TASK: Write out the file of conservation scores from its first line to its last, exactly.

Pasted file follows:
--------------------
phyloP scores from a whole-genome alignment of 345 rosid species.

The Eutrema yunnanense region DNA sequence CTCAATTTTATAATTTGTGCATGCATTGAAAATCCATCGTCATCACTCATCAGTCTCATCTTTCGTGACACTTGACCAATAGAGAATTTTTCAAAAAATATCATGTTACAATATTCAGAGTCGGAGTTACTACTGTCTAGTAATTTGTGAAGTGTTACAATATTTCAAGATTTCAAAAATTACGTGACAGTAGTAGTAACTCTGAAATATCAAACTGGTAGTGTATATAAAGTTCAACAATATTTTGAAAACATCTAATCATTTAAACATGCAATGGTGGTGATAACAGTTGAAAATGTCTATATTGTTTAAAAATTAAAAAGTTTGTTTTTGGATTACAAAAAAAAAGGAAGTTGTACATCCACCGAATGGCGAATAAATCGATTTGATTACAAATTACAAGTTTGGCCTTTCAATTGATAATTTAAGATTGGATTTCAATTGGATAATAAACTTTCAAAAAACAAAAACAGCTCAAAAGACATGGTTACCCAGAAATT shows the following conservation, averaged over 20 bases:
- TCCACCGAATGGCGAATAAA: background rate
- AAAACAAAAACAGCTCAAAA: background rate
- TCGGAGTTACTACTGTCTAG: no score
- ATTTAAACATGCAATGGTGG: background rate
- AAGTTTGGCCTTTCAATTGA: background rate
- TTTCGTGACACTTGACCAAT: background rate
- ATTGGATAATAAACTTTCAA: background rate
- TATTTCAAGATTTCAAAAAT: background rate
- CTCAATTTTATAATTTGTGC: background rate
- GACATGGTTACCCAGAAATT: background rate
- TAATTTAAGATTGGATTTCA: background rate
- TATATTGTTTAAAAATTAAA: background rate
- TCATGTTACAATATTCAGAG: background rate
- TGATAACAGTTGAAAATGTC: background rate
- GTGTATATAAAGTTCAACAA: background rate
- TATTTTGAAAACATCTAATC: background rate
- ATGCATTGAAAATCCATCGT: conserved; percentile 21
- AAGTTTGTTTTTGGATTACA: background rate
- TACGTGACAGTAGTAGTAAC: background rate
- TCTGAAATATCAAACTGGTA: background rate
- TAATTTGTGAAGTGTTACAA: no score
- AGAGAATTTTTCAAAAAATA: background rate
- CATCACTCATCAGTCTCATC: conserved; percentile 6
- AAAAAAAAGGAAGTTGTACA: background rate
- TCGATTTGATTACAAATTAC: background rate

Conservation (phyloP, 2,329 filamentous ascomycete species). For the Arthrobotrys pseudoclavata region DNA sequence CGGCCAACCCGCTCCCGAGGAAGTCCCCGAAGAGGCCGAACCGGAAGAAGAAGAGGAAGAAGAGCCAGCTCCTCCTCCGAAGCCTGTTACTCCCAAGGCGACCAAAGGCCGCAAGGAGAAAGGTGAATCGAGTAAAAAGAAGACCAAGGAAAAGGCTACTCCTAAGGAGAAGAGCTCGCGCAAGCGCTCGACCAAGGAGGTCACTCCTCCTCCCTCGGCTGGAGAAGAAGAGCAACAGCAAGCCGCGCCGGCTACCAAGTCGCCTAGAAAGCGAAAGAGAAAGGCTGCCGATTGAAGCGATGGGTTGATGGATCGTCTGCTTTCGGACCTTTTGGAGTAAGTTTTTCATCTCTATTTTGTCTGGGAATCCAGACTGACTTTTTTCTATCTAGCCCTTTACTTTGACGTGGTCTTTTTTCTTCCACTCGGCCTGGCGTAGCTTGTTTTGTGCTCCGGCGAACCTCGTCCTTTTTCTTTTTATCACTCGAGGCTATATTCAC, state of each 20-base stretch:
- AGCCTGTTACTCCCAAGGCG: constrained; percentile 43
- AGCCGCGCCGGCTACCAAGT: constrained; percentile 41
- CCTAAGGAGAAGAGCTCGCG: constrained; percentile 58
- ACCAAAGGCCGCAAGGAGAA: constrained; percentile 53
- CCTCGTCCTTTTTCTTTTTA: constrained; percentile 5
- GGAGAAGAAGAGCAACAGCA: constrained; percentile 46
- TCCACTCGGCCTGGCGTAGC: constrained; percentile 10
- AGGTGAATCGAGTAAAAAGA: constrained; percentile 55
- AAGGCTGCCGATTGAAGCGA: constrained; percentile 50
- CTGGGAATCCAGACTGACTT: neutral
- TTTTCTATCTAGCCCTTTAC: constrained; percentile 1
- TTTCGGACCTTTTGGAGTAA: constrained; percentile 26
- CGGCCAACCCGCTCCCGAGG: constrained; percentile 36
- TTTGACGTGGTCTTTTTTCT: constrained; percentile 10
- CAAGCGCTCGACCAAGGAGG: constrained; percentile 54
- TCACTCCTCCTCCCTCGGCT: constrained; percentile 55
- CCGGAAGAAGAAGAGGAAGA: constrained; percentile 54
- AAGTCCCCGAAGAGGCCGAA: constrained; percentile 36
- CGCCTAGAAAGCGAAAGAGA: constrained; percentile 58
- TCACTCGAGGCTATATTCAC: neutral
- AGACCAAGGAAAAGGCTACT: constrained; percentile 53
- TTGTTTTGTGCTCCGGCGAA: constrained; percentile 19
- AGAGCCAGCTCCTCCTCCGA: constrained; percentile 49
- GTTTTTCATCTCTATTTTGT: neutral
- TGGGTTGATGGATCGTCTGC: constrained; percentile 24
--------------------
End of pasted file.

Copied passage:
phyloP scores from a whole-genome alignment of 345 rosid species.

The Eutrema yunnanense region DNA sequence CTCAATTTTATAATTTGTGCATGCATTGAAAATCCATCGTCATCACTCATCAGTCTCATCTTTCGTGACACTTGACCAATAGAGAATTTTTCAAAAAATATCATGTTACAATATTCAGAGTCGGAGTTACTACTGTCTAGTAATTTGTGAAGTGTTACAATATTTCAAGATTTCAAAAATTACGTGACAGTAGTAGTAACTCTGAAATATCAAACTGGTAGTGTATATAAAGTTCAACAATATTTTGAAAACATCTAATCATTTAAACATGCAATGGTGGTGATAACAGTTGAAAATGTCTATATTGTTTAAAAATTAAAAAGTTTGTTTTTGGATTACAAAAAAAAAGGAAGTTGTACATCCACCGAATGGCGAATAAATCGATTTGATTACAAATTACAAGTTTGGCCTTTCAATTGATAATTTAAGATTGGATTTCAATTGGATAATAAACTTTCAAAAAACAAAAACAGCTCAAAAGACATGGTTACCCAGAAATT shows the following conservation, averaged over 20 bases:
- TCCACCGAATGGCGAATAAA: background rate
- AAAACAAAAACAGCTCAAAA: background rate
- TCGGAGTTACTACTGTCTAG: no score
- ATTTAAACATGCAATGGTGG: background rate
- AAGTTTGGCCTTTCAATTGA: background rate
- TTTCGTGACACTTGACCAAT: background rate
- ATTGGATAATAAACTTTCAA: background rate
- TATTTCAAGATTTCAAAAAT: background rate
- CTCAATTTTATAATTTGTGC: background rate
- GACATGGTTACCCAGAAATT: background rate
- TAATTTAAGATTGGATTTCA: background rate
- TATATTGTTTAAAAATTAAA: background rate
- TCATGTTACAATATTCAGAG: background rate
- TGATAACAGTTGAAAATGTC: background rate
- GTGTATATAAAGTTCAACAA: background rate
- TATTTTGAAAACATCTAATC: background rate
- ATGCATTGAAAATCCATCGT: conserved; percentile 21
- AAGTTTGTTTTTGGATTACA: background rate
- TACGTGACAGTAGTAGTAAC: background rate
- TCTGAAATATCAAACTGGTA: background rate
- TAATTTGTGAAGTGTTACAA: no score
- AGAGAATTTTTCAAAAAATA: background rate
- CATCACTCATCAGTCTCATC: conserved; percentile 6
- AAAAAAAAGGAAGTTGTACA: background rate
- TCGATTTGATTACAAATTAC: background rate

Conservation (phyloP, 2,329 filamentous ascomycete species). For the Arthrobotrys pseudoclavata region DNA sequence CGGCCAACCCGCTCCCGAGGAAGTCCCCGAAGAGGCCGAACCGGAAGAAGAAGAGGAAGAAGAGCCAGCTCCTCCTCCGAAGCCTGTTACTCCCAAGGCGACCAAAGGCCGCAAGGAGAAAGGTGAATCGAGTAAAAAGAAGACCAAGGAAAAGGCTACTCCTAAGGAGAAGAGCTCGCGCAAGCGCTCGACCAAGGAGGTCACTCCTCCTCCCTCGGCTGGAGAAGAAGAGCAACAGCAAGCCGCGCCGGCTACCAAGTCGCCTAGAAAGCGAAAGAGAAAGGCTGCCGATTGAAGCGATGGGTTGATGGATCGTCTGCTTTCGGACCTTTTGGAGTAAGTTTTTCATCTCTATTTTGTCTGGGAATCCAGACTGACTTTTTTCTATCTAGCCCTTTACTTTGACGTGGTCTTTTTTCTTCCACTCGGCCTGGCGTAGCTTGTTTTGTGCTCCGGCGAACCTCGTCCTTTTTCTTTTTATCACTCGAGGCTATATTCAC, state of each 20-base stretch:
- AGCCTGTTACTCCCAAGGCG: constrained; percentile 43
- AGCCGCGCCGGCTACCAAGT: constrained; percentile 41
- CCTAAGGAGAAGAGCTCGCG: constrained; percentile 58
- ACCAAAGGCCGCAAGGAGAA: constrained; percentile 53
- CCTCGTCCTTTTTCTTTTTA: constrained; percentile 5
- GGAGAAGAAGAGCAACAGCA: constrained; percentile 46
- TCCACTCGGCCTGGCGTAGC: constrained; percentile 10
- AGGTGAATCGAGTAAAAAGA: constrained; percentile 55
- AAGGCTGCCGATTGAAGCGA: constrained; percentile 50
- CTGGGAATCCAGACTGACTT: neutral
- TTTTCTATCTAGCCCTTTAC: constrained; percentile 1
- TTTCGGACCTTTTGGAGTAA: constrained; percentile 26
- CGGCCAACCCGCTCCCGAGG: constrained; percentile 36
- TTTGACGTGGTCTTTTTTCT: constrained; percentile 10
- CAAGCGCTCGACCAAGGAGG: constrained; percentile 54
- TCACTCCTCCTCCCTCGGCT: constrained; percentile 55
- CCGGAAGAAGAAGAGGAAGA: constrained; percentile 54
- AAGTCCCCGAAGAGGCCGAA: constrained; percentile 36
- CGCCTAGAAAGCGAAAGAGA: constrained; percentile 58
- TCACTCGAGGCTATATTCAC: neutral
- AGACCAAGGAAAAGGCTACT: constrained; percentile 53
- TTGTTTTGTGCTCCGGCGAA: constrained; percentile 19
- AGAGCCAGCTCCTCCTCCGA: constrained; percentile 49
- GTTTTTCATCTCTATTTTGT: neutral
- TGGGTTGATGGATCGTCTGC: constrained; percentile 24